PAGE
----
Shoot Like a Pro

2Georgian Bay, in Ontario, Canada, is one of my favorite places on earth. It’s also an awesome sea kayaking destination (which is why it’s one of my favorite places to take my cherished Klepper Aerius II Expedition). The place is filled with islands, and you can camp wherever you like, for free, and it you ask me it doesn’t get any better than that.

The granite on the outer islands is beautiful, but can look a little dull or harsh in flat light so I waited for warm evening light to capture this image. I had my tripod-mounted Canon 5DII set up with a 17-40mm f/4 L cranked to its widest setting. The tripod came in handy not so much for stabilization, but for careful composition and making sure the horizon was perfectly level. I shot a number of frames of just the scene itself, but when my friend Guillermo walked into the frame I realized that having someone in the photo added a sense of scale the image was previously missing. Compositionally, it also balanced out the tree-studded island in the top left. I pointed the camera down to get as much of the smooth granite as possible, while also retaining a slice of water and some clear blue sky. This image was used by Explore magazine as a double-page spread to open an article I wrote called “Back on the Bay.” ISO 100, 1/100 at f/8.


8This is one of my favorite Spanish travel images. I took it at a human castle competition in Tarragona. It’s held every two years, and is one of the most incredible things I’ve ever seen. Talk about teamwork! I also shot a video of the event (I’ve been to the competition twice, and the second time I shot video almost exclusively) which has been viewed on YouTube and Vimeo over 1.5 million times. (Check it out on my video page.)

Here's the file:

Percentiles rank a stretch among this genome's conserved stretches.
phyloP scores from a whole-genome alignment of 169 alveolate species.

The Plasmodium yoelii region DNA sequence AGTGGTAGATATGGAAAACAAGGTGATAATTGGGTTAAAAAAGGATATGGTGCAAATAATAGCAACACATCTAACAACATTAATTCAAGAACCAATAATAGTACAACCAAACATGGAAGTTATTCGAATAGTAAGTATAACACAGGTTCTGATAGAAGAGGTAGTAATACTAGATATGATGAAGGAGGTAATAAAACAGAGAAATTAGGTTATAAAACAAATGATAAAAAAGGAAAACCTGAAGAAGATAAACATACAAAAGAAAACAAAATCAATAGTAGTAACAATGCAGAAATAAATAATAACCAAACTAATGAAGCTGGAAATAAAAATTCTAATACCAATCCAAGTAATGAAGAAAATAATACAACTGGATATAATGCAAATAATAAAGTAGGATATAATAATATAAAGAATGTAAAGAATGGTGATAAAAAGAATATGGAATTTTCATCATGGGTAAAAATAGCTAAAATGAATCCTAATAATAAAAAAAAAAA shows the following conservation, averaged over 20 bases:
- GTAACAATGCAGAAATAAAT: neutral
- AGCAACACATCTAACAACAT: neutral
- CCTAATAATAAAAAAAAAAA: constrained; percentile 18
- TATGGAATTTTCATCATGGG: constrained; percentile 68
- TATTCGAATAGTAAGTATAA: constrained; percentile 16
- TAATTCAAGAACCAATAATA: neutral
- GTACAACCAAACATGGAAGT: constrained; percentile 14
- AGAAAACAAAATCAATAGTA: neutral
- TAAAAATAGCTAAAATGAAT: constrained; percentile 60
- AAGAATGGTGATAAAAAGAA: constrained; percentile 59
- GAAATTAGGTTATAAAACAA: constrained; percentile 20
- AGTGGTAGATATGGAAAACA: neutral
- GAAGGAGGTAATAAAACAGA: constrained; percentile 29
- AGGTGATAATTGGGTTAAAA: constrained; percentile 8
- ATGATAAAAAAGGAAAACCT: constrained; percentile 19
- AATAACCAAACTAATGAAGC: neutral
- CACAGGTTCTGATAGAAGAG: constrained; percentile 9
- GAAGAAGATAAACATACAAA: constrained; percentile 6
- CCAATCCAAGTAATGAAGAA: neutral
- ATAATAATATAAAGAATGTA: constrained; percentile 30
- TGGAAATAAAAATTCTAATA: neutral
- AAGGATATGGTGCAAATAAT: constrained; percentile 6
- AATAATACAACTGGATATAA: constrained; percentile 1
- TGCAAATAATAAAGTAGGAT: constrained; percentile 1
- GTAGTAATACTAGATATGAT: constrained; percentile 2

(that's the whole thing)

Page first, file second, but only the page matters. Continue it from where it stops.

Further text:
So, getting back to the photo. I shot from every conceivable angle, including right among the castellers at the base of the tower. But in the end I decided to shoot from above. The event is held in the city’s bullring (I think they found a much better use for the venue) and so I went to the top balcony, which was restricted to media only. The first time I went to the event, I hadn’t arranged for a press pass, so I used a time-honored method for getting access. I just walked right in like I owned the place. (It helps to have a lot of camera gear hanging around your neck.) The view from the top gave me what I wanted–a background filled with a sea of people and color. Because this is what this event is all about–people. Human beings, working together.

This was the final human castle of the day, being built by the perennial winners of the event, the Castellers de Vilafranca. So, unlike at other times during the event, when each team is doing their own thing, all eyes were watching the final castle go up. I positioned myself so that the frame also included the coach, seen with his right hand up, shouting directions with a little body English. There wasn’t a ton of light, but I needed all the depth of field I could get, so I cranked my Canon 5D up to ISO 1600. I used my trusty 70-200mm f/4L IS lens, set to 81mm, so the EXIF says, and exposed the image for 1/125 at f/8.